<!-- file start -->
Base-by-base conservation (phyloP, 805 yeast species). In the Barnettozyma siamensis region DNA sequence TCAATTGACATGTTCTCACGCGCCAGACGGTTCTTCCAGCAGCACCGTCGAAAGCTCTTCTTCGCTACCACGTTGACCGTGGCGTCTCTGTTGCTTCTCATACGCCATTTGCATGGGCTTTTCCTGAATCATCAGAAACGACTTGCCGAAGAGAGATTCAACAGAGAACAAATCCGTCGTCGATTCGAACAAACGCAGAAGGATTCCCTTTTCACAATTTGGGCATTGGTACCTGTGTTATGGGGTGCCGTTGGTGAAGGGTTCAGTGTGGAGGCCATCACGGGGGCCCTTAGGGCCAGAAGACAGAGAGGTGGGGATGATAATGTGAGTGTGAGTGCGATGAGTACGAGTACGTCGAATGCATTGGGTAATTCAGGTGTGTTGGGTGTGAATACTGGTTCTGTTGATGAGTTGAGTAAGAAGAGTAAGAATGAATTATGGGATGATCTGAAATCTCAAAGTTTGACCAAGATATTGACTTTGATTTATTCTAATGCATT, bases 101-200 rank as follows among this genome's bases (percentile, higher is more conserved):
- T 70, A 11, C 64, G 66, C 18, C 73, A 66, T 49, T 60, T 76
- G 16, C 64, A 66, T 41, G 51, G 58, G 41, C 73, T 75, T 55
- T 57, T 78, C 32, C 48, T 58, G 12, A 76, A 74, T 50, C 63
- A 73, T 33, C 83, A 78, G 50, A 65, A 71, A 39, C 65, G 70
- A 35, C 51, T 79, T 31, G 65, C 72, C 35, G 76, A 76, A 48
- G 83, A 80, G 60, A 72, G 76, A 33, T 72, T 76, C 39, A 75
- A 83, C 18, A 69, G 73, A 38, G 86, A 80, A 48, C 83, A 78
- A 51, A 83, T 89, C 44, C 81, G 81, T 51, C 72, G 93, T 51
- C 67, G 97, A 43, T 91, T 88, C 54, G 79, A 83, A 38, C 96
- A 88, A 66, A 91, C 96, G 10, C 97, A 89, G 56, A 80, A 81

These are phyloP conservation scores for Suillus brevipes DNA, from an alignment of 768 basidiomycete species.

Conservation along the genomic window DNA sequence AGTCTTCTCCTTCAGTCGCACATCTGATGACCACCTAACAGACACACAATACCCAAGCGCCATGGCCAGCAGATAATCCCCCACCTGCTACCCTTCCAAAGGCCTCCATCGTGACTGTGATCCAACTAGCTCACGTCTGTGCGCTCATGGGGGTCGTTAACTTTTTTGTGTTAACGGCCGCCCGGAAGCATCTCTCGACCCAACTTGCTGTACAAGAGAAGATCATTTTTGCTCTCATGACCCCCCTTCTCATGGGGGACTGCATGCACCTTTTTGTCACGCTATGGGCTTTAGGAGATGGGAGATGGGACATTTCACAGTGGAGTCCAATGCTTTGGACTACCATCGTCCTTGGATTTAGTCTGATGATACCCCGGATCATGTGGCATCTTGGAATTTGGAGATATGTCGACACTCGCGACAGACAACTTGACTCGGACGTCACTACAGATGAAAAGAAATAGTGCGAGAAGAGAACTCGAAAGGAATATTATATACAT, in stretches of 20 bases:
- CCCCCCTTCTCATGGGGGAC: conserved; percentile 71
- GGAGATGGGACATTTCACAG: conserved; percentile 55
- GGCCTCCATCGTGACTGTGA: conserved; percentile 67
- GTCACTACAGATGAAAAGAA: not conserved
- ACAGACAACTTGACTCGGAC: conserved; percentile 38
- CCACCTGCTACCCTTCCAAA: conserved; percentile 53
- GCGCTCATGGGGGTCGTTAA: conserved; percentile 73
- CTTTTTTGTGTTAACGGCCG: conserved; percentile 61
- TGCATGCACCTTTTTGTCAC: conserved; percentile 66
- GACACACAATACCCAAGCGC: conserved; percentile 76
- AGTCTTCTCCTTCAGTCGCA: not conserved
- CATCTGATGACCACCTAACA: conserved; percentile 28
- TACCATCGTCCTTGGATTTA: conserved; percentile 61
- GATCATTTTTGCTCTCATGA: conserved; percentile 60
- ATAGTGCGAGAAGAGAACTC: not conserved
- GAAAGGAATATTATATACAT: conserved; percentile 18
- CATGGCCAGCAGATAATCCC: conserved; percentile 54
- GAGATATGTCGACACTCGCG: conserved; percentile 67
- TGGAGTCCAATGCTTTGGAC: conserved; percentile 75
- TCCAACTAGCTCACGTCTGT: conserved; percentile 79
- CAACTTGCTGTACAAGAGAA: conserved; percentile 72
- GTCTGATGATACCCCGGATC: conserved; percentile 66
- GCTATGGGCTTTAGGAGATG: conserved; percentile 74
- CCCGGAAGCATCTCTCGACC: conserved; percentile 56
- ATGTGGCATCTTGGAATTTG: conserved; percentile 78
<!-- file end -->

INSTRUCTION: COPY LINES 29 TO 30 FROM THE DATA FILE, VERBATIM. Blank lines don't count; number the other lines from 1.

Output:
- GAAAGGAATATTATATACAT: conserved; percentile 18
- CATGGCCAGCAGATAATCCC: conserved; percentile 54